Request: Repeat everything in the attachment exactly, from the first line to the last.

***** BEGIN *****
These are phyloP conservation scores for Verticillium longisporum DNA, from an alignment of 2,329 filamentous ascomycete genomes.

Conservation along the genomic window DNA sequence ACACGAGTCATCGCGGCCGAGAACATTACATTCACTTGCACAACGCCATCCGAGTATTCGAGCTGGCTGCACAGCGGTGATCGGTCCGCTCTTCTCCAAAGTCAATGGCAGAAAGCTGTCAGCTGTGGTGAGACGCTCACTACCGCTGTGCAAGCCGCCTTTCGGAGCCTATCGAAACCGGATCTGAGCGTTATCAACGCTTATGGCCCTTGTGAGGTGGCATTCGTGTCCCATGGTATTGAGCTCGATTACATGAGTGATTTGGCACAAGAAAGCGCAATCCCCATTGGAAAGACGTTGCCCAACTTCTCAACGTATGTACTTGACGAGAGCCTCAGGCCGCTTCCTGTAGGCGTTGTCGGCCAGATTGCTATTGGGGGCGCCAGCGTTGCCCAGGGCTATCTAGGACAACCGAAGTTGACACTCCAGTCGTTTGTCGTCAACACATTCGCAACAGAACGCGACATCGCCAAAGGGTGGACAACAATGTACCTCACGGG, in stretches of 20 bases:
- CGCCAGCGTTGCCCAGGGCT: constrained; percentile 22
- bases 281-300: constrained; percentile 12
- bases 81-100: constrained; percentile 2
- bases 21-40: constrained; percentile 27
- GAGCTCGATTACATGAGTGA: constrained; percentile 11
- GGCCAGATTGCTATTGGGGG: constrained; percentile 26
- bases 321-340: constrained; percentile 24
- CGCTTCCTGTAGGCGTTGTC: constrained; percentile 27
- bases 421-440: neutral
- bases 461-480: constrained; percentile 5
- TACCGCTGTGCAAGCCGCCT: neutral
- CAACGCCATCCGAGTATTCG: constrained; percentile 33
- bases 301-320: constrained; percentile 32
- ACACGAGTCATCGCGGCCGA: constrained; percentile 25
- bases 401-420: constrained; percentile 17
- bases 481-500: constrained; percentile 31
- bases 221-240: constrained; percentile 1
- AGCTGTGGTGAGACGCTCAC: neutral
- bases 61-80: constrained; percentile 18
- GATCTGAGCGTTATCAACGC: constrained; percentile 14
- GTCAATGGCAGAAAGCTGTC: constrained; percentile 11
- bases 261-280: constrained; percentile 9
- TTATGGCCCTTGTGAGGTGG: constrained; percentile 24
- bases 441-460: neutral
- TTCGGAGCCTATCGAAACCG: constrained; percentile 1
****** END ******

These are phyloP conservation scores for Verticillium longisporum DNA, from an alignment of 2,329 filamentous ascomycete genomes.

Conservation along the genomic window DNA sequence ACACGAGTCATCGCGGCCGAGAACATTACATTCACTTGCACAACGCCATCCGAGTATTCGAGCTGGCTGCACAGCGGTGATCGGTCCGCTCTTCTCCAAAGTCAATGGCAGAAAGCTGTCAGCTGTGGTGAGACGCTCACTACCGCTGTGCAAGCCGCCTTTCGGAGCCTATCGAAACCGGATCTGAGCGTTATCAACGCTTATGGCCCTTGTGAGGTGGCATTCGTGTCCCATGGTATTGAGCTCGATTACATGAGTGATTTGGCACAAGAAAGCGCAATCCCCATTGGAAAGACGTTGCCCAACTTCTCAACGTATGTACTTGACGAGAGCCTCAGGCCGCTTCCTGTAGGCGTTGTCGGCCAGATTGCTATTGGGGGCGCCAGCGTTGCCCAGGGCTATCTAGGACAACCGAAGTTGACACTCCAGTCGTTTGTCGTCAACACATTCGCAACAGAACGCGACATCGCCAAAGGGTGGACAACAATGTACCTCACGGG, in stretches of 20 bases:
- CGCCAGCGTTGCCCAGGGCT: constrained; percentile 22
- bases 281-300: constrained; percentile 12
- bases 81-100: constrained; percentile 2
- bases 21-40: constrained; percentile 27
- GAGCTCGATTACATGAGTGA: constrained; percentile 11
- GGCCAGATTGCTATTGGGGG: constrained; percentile 26
- bases 321-340: constrained; percentile 24
- CGCTTCCTGTAGGCGTTGTC: constrained; percentile 27
- bases 421-440: neutral
- bases 461-480: constrained; percentile 5
- TACCGCTGTGCAAGCCGCCT: neutral
- CAACGCCATCCGAGTATTCG: constrained; percentile 33
- bases 301-320: constrained; percentile 32
- ACACGAGTCATCGCGGCCGA: constrained; percentile 25
- bases 401-420: constrained; percentile 17
- bases 481-500: constrained; percentile 31
- bases 221-240: constrained; percentile 1
- AGCTGTGGTGAGACGCTCAC: neutral
- bases 61-80: constrained; percentile 18
- GATCTGAGCGTTATCAACGC: constrained; percentile 14
- GTCAATGGCAGAAAGCTGTC: constrained; percentile 11
- bases 261-280: constrained; percentile 9
- TTATGGCCCTTGTGAGGTGG: constrained; percentile 24
- bases 441-460: neutral
- TTCGGAGCCTATCGAAACCG: constrained; percentile 1